“The Cadre value proposition for investors is far superior to that of existing options, and will — like other digital marketplaces — disrupt less efficient analog incumbents”
Jeff Jordan, General Partner at Andreessen Horowitz
Cadre is often described as a disruptive company. Statements like this one, are all but rare when Cadre’s novel business model is the topic of discussion. However, according to Clay Christensen’s definition of what constitutes a disruptive business model, they seem to contain somewhat of a contradiction: how can Cadre be disrupting real estate investing with a value proposition that is “far superior” than existing alternatives? And, if it isn’t, how should we think about this undoubtedly innovative solution?
Cadre is a digital platform that connects qualified investors and institutions, to fully vetted commercial real estate investment opportunities. Property managers can apply to have their assets listed on the platform, giving them access to a network of high-net-worth individuals and institutions. By clicking on the property, investors are shown a summary of information about the building — like purchase price, how much equity is available, and key statistics — and are invited to watch an immersive drone video of the property. They can then bid for a portion of that specific building, and, within a matter of weeks, will learn what amount they have been allocated. Ryan Williams, CEO and founder of Cadre, compares the process to buying something on Amazon…only with price tags ranging from $50 to $250 million.
Cadre is a two-sided platform. To succeed, its value proposition must be compelling both for investors and property managers. Therefore, to assess whether the Company is really on a disruptive path, we must do so from the perspective of the two sets of target customers.
The first category of disruption identified by Christensen are low-end disruptions. These attack the least profitable customers at the low end of the value network, that are being overserved by existing solutions. A lower performance, lower priced alternative will be “good enough” for these customers and, given that they represent the least attractive segment of the market, the move will be ignored or even welcome by incumbents who will readily move up-market.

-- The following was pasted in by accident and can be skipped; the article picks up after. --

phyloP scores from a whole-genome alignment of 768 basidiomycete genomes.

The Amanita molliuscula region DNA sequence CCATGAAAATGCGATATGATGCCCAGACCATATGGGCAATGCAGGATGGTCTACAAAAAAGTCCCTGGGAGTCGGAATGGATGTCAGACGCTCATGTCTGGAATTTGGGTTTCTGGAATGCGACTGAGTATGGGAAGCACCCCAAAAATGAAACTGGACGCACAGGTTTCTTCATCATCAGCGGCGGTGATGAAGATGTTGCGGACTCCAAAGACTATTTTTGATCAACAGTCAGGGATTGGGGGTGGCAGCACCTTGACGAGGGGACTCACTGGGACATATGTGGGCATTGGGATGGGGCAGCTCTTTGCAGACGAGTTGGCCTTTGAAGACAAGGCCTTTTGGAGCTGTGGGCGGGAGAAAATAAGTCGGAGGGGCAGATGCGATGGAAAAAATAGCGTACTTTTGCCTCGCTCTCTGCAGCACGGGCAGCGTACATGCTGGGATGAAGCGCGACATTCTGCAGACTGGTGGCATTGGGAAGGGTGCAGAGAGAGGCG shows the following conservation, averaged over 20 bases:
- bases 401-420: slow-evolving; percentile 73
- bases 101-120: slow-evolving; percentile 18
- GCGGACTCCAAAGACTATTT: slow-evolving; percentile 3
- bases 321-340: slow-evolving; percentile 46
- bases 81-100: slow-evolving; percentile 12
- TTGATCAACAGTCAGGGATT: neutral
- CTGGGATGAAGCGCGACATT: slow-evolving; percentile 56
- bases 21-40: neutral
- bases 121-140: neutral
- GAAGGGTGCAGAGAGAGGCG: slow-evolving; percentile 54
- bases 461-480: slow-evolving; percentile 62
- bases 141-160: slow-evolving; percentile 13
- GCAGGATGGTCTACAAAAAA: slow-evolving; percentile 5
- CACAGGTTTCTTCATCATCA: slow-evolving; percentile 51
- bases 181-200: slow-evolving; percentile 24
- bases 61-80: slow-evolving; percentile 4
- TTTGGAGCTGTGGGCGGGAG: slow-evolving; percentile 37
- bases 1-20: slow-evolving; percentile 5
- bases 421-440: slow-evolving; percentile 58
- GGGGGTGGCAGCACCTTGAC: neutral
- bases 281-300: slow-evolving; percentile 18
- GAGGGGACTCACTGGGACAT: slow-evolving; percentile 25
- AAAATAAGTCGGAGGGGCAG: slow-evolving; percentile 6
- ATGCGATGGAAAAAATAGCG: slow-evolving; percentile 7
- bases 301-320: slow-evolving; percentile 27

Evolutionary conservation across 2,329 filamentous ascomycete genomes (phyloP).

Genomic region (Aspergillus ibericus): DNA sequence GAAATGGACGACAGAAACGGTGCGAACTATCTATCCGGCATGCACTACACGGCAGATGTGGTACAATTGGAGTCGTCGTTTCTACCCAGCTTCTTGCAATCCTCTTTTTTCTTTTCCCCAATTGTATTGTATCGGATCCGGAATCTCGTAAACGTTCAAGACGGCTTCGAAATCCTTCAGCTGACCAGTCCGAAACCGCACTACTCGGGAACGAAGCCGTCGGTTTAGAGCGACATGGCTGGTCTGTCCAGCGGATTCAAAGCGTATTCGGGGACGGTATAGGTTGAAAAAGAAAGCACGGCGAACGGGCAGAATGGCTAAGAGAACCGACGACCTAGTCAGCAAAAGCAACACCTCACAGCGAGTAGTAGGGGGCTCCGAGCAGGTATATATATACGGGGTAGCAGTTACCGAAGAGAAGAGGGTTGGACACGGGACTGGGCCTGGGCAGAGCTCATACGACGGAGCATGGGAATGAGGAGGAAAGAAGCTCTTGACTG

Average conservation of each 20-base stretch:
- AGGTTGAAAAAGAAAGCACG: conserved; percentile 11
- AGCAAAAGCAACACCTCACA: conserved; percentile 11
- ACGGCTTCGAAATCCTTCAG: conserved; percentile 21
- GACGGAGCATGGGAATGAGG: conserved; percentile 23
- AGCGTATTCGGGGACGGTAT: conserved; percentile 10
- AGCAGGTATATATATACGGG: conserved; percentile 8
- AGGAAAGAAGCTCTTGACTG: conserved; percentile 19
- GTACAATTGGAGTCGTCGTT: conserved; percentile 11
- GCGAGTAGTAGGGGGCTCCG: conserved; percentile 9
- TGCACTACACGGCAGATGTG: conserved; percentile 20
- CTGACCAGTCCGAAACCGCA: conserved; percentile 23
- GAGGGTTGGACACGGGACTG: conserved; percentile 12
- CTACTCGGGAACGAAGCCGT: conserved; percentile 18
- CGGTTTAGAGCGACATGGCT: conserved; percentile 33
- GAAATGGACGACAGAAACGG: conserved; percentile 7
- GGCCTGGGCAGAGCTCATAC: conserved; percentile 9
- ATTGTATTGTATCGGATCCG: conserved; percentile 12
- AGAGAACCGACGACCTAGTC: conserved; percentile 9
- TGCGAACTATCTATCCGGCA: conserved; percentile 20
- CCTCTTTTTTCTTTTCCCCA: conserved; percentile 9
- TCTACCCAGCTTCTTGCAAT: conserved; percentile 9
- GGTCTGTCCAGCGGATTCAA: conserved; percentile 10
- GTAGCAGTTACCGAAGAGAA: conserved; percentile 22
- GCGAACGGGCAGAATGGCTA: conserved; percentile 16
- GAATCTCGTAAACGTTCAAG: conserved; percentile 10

Does Cadre’s model for investing in commercial real estate fit this description?
By leveraging technology to automate key investment processes, Cadre claims it benefits from lower overhead costs than other investment vehicles, and can afford to charge sellers lower fees — some say as much as 50% lower — for the service. If so, the low-price requirement would be fulfilled.
But are these property managers the sort of customers that are being overserved by existing alternatives and are willing to compromise on performance in exchange for a lower price? To answer this question, we need to first establish what we define as “performance” in this context.
If performance is determined by the price sellers obtain for their property, it would only be rational to accept a lower price if the proceeds net of — lower — fees were higher than what is available through alternative channels. Therefore, net performance must be higher or equal than that alternative, which seems to contradict the theory. It is also difficult to argue that a seller can be overserved if the criteria for making that judgement is solely price — the vast majority of sellers will always want to sell their product for the highest price possible.
Performance must, therefore, take on a different meaning in the context of Christensen’s theory. Whether this is speed — Cadre claims that it reduces the entire investing process from months to just weeks, ease of transacting — it’s platform helps sellers manage the capital raising and asset management process efficiently -, or execution risk — it offers guaranteed funding -, Cadre is not asking its customers to compromise. If anything, it is doing the opposite.
From the investor’s perspective, the analysis around whether Cadre represents a low-end disruption will vary depending on who — what channel — we consider as the incumbent.
Relative to private investment vehicles, such as non-listed real estate funds, Cadre’s proposition, again, presents a low-priced alternative, in so far as it claims to eliminate the “2 and 20” pricing model used by most traditional funds — thanks to its technology-enabled, lower cost structure -, and charges up to 40% lower fees.
Investors in these vehicles, however, can seldom be described as overserved. Cadre’s is in fact built on the very premise that these investors demand greater transparency, liquidity, and the ability to have discretion on a deal-by-deal basis. All of which Cadre seeks to provide.